State and county-level profiles and maps providing data on children, including population, race/ethnicity, types of households, teenage mother births, low birthweight, and more. http://bit.ly/1vQCRgl
Archive for the ‘Websites’ Category
According to the CDC, more than 29 million Americans have diabetes. Since November is National Diabetes Month, it is a perfect time to familiarize yourself with the ABCs of diabetes management.
A is for: A1C test – a blood test that measures your average blood sugar level over the past 3 months.
B is for: Blood pressure – the force of your blood against the wall of your blood vessels.
C is for: cholesterol – there are two types, LDL and HDL. LDL is the “bad” cholesterol that can build up and clog your blood vessels.
It is important to monitor each of these at your regular visit with your doctor. Should you develop diabetes, it can be treated with medication, but you need to be aware of potential risks or side-effects. If you or a family member is diabetic, here are some tasty recipes to try that are also healthy.
To read the National Diabetes Statistics Report, 2014: http://1.usa.gov/1uCJyHX
For National Diabetes Month resources: http://1.usa.gov/1xdWXFl
Tasty recipes: http://1.usa.gov/1tig9LZ
November is National Hospice Palliative Care Month. The National Library of Medicine has a number of resources for patients and caregivers.
Palliative Care (MedlinePlus): http://1.usa.gov/1rSazQ5
Hospice Care (MedlinePlus): http://1.usa.gov/1wrOSwI
End of Life (NIHSeniorHealth): http://1.usa.gov/1xSJe4Y
Recently, NLM launched the redesign of DailyMed, the official provider of FDA label information. In addition to responsive design, the new design also includes the following new features:
- Enhanced Search Results to include displaying of NDC Codes, Pill Images, and Package Label Images on the search result page. The information will help users easily identify the drug label. The thumbnail images of drugs, magnification feature, accordions, etc. provides a more user friendly experience.
- Improved user interface by displaying an accordion-style data presentation, so users don’t have to scroll through the entire label.
To visit the new DailyMed and read about these changes and more, visit the DailyMed website: http://1.usa.gov/1wNZINp
The Refugee Health Information Network (RHIN) was a national collaborative partnership whose principal focus was to create and make available a database of quality multilingual/multicultural, public health resources to professionals providing care to resettled refugees and asylees. In October, 2014, NLM (SIS) broadened the scope of RHIN by rebranding it HealthReach. This was done to better meet the needs of the diverse non-English and English as a second language speaking audiences. HealthReach continues to recognize the importance of providing refugee and asylee specific information while expanding the information provided to meet the needs of most immigrant populations. Over the next several months we will be adding new resources and reaching out to stakeholders. Please use the new Twitter hand @NLM_HealthReach and use the new URL . We will be transferring from the .org to .gov site in the next several months. You will notice there isn’t much change between the old RHIN and the new HealthReach – this was intentional to help with the continuity of service through the transition. We appreciate any feedback you have!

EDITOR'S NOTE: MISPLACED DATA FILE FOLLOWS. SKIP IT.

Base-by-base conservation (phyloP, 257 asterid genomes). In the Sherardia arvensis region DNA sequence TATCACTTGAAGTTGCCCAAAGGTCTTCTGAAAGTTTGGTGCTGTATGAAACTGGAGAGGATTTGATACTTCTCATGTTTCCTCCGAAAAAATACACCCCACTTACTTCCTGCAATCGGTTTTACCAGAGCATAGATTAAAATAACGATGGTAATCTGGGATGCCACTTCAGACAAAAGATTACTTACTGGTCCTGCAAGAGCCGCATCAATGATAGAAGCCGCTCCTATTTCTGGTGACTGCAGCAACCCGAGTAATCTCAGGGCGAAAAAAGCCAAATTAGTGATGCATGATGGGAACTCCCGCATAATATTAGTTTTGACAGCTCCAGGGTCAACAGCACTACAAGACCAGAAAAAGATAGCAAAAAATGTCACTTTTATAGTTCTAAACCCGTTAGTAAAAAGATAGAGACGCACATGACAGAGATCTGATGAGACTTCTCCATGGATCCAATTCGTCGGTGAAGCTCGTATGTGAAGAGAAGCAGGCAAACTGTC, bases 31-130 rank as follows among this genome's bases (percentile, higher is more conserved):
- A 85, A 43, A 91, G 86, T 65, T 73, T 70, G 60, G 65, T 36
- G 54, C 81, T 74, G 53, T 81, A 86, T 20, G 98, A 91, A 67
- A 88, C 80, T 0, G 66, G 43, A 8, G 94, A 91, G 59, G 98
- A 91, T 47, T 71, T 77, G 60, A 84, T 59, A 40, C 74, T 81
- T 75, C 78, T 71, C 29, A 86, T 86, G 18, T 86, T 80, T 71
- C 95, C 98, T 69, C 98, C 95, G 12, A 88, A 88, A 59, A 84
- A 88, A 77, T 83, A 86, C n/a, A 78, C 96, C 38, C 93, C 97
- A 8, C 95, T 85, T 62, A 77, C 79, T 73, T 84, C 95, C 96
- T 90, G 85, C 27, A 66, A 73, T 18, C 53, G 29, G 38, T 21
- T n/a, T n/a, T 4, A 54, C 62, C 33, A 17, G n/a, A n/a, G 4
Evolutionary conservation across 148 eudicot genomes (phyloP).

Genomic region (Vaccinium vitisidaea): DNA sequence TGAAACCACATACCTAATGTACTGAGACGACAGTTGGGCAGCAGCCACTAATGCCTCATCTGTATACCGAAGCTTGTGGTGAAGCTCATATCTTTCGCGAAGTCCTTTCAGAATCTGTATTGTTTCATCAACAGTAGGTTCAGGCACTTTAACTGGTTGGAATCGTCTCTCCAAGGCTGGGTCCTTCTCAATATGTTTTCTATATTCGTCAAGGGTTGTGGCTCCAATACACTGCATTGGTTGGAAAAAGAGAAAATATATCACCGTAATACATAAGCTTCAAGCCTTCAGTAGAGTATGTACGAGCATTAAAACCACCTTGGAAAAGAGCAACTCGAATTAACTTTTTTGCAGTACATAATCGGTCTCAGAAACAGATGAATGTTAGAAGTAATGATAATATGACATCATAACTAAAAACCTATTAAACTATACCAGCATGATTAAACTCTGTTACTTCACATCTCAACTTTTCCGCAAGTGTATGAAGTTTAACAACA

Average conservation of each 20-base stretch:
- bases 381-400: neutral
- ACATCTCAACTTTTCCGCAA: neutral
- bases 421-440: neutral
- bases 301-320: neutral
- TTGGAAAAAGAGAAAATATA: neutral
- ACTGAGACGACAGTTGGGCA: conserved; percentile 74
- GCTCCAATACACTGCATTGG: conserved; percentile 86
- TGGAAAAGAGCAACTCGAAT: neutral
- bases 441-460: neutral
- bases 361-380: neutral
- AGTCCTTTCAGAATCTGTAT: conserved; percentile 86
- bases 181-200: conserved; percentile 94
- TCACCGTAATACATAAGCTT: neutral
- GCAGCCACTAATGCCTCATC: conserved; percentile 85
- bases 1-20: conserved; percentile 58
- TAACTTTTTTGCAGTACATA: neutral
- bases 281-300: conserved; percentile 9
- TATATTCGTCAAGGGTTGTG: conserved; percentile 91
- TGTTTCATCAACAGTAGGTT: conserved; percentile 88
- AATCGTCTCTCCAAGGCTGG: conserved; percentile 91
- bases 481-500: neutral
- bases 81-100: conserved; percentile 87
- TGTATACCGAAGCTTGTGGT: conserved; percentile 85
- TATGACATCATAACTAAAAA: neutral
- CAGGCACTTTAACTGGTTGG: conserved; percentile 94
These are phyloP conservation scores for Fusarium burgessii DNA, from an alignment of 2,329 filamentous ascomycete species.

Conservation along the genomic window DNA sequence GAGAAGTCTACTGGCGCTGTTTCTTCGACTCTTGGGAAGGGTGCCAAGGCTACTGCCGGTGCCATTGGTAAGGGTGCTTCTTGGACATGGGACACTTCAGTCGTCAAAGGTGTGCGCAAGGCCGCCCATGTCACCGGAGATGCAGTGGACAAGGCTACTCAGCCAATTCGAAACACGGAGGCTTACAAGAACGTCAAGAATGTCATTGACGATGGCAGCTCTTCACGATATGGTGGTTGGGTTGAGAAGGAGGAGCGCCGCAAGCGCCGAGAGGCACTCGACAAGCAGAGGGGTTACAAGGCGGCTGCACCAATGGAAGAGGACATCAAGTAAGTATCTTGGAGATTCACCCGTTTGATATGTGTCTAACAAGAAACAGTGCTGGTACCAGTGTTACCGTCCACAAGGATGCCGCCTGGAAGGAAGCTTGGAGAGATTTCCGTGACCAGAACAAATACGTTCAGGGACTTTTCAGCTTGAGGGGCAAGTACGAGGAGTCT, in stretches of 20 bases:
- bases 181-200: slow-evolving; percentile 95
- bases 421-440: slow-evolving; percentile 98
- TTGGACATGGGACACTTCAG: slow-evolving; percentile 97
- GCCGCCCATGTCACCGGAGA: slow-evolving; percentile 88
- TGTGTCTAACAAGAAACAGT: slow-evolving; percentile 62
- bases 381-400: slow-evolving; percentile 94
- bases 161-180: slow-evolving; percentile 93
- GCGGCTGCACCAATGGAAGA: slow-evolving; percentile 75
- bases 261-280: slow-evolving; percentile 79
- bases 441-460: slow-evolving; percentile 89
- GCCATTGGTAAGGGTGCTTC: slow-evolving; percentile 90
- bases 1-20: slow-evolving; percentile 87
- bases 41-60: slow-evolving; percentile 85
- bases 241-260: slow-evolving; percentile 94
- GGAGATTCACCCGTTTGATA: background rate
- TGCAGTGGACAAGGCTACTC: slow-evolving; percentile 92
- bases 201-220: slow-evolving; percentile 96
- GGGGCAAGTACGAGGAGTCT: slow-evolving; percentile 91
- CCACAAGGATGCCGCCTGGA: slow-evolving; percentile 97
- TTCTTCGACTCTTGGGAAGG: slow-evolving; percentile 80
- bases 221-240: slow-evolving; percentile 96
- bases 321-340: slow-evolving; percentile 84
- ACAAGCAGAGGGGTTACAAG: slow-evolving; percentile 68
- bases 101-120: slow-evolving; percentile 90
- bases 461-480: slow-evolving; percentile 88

Visit the new site here: http://1.usa.gov/1zNDz5C
The 2014 International Infection Prevention Week theme was antibiotic resistance. http://bit.ly/ZUzbRv
This infographic was developed to illustrate when antibiotics work and when they don’t, explains what can happen if antibiotics are used improperly, and shows that you play a key role in preventing the spread of antibiotic-resistant organisms. The opposite side of the infographic highlights a fact sheet on antibiotic resistance, which includes the top 5 questions you should ask your healthcare professionals about antibiotic. Download the infographic here. http://bit.ly/1xwDUUH
“A lot of media outlets have made a good effort to clarify how a person can and cannot get Ebola. But confusion persists. Could it be a health literacy issue?” This entry from the We Love Health Literacy Blog http://bit.ly/12TxWnH will help you understand what terms may cause confusion when explaining Ebola transmission and offer other alternatives.
The American Psychological Association’s Help Center has some suggestions on how to manage your fears and anxieties concerning Ebola. Many of them are essential ingredients for a healthy lifestyle; adopting them can help improve your overall emotional and physical well-being.
APA Help Center: http://bit.ly/1yFRqGA
Managing your fear about Ebola: http://bit.ly/10zr7XN
Substance Abuse and Mental Health Services Administration – Provides access to results for this annual survey focused on substance abuse and mental health issues. Includes information on prevalence and services. Rural-specific data is available in detailed tables that list “geographic characteristics.” Data is also made available by state and for regions within states. http://1.usa.gov/1tg20F0